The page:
FDA finally publishes final guidance for mobile medical apps | mobihealthnews

This has to be welcome news to any company competing in the mobile health market segment. Although the guidance is not binding in typical FDA fashion, it does remove some uncertainty about what the FDA considers mobile software that should fall under Class II (510k) device regulations.

Apparently, lobbying elected officials has some benefit. The story reports that the FDA promised to issue the guidance “in the current fiscal year” in congressional hearings last summer. We are in the last week of the fiscal year and true to the FDA’s word, the guidance is finally issued, two years after the draft guidance was issued.

As one might expect in a “land grab” environment, the absence of regulatory guidance has not been a barrier to market for a number of companies. There have been 100 510(k) marketing clearances issued for mobile medical applications in the past ten years, 40 of which occurred since the draft guidance was issued.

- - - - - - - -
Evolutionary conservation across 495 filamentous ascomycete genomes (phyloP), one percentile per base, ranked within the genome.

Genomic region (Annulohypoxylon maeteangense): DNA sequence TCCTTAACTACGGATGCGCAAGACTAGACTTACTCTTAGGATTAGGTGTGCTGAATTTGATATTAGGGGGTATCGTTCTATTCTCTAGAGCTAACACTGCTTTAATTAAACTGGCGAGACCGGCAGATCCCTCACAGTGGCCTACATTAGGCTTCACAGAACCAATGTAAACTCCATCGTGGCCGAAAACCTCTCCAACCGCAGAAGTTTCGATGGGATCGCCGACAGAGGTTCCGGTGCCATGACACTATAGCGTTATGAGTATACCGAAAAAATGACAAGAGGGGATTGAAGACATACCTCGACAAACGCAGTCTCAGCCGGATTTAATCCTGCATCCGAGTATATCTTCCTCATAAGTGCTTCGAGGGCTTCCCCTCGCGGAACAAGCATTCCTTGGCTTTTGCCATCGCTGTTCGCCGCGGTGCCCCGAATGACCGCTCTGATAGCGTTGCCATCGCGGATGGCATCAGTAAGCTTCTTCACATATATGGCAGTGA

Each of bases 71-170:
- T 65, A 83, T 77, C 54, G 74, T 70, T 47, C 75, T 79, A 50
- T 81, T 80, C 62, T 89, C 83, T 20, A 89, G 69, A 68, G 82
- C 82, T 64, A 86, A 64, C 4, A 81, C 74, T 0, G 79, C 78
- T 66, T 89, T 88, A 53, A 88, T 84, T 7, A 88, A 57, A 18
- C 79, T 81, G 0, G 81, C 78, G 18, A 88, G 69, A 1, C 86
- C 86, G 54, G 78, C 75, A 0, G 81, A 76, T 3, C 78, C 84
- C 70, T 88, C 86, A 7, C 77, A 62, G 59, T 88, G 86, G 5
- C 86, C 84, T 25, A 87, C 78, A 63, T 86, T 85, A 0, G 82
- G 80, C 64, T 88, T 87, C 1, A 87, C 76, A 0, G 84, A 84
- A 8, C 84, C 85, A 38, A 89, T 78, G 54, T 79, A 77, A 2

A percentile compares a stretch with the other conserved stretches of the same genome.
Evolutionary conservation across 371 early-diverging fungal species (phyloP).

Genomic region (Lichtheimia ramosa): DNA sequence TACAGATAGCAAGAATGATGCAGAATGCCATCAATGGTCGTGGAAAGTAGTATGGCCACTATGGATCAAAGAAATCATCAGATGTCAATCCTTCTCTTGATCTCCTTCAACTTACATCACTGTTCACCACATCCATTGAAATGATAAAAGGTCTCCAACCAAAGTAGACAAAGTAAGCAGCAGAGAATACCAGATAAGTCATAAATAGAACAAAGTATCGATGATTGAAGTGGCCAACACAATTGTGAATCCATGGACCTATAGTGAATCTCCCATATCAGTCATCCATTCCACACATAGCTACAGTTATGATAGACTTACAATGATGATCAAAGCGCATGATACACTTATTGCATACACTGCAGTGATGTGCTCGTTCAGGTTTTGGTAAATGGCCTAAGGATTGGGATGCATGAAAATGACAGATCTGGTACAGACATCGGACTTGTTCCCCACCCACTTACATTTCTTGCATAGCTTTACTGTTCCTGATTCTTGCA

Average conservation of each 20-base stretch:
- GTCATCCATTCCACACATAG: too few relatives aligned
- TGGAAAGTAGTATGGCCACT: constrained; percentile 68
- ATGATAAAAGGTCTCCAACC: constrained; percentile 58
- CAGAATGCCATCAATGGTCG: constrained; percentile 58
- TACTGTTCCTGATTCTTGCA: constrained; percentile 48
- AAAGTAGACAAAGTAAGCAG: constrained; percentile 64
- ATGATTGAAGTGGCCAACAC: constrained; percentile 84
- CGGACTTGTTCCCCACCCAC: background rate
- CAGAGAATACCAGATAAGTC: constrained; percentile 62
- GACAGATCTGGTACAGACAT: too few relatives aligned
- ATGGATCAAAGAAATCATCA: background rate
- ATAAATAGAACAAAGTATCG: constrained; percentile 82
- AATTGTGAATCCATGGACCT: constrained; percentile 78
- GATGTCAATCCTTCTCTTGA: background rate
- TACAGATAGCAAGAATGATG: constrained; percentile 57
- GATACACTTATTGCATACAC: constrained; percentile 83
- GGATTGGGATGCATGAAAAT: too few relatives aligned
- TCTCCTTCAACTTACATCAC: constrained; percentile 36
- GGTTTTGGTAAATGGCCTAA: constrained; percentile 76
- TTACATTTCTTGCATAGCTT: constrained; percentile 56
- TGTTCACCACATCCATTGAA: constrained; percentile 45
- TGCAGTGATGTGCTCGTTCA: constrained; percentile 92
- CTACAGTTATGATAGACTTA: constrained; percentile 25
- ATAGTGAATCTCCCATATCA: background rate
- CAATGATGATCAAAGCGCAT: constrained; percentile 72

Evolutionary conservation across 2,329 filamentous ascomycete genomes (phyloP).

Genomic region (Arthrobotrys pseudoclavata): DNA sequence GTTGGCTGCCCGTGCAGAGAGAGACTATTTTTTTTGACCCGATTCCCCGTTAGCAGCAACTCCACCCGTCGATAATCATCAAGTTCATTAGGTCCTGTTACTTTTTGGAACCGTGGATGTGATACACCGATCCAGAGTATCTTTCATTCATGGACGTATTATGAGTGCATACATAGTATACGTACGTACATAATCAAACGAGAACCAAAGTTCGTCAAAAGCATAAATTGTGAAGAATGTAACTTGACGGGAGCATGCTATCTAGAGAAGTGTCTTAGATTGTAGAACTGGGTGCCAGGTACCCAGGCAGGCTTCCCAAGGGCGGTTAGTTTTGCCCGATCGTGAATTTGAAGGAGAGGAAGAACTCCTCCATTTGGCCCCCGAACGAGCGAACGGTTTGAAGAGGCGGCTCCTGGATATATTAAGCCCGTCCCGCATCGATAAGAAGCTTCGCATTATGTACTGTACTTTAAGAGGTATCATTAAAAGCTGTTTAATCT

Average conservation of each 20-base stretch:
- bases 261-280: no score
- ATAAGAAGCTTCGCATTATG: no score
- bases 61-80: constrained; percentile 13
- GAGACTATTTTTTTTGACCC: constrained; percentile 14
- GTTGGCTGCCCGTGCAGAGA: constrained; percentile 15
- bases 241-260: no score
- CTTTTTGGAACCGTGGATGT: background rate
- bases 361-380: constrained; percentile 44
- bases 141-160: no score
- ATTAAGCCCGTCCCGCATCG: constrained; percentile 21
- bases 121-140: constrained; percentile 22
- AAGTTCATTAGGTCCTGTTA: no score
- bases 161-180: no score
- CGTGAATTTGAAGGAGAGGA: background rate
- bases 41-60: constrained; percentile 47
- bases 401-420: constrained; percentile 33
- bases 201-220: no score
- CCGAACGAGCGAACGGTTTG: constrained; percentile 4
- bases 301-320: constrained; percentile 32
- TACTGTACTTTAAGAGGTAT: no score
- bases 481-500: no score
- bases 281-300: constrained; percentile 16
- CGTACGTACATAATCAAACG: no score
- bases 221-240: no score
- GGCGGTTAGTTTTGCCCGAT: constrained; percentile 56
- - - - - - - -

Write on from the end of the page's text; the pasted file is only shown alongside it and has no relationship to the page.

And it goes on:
Some companies might have bigger concerns in that they are actively marketing apps that fall under the regulated category but have not obtained 510(k) clearance. Two acne treatment apps were removed from the Apple and Android app stores by the FTC recently.

The guidance treats mobile apps in four broad categories:

  1. Class II apps:

a. Apps that “are intended to be used as an accessory to a regulated medical device – for example, an application that allows a health care professional to make a specific diagnosis by viewing a medical image from a picture archiving and communication system (PACS) on a smartphone or a mobile tablet.”

b. Apps that “transform a mobile platform into a regulated medical device – for example, an application that turns a smartphone into an electrocardiography (ECG) machine to detect abnormal heart rhythms or determine if a patient is experiencing a heart attack.”

2.  Mobile Apps for which FDA intends to exercise “enforcement discretion” (meaning that FDA does not intend to enforce requirements under the FD&C Act).

From the Guidance:

FDA intends to exercise enforcement discretion for mobile apps that:

• Help patients (i.e., users) self-manage their disease or conditions without providing specific treatment or treatment suggestions
• Provide patients with simple tools to organize and track their health information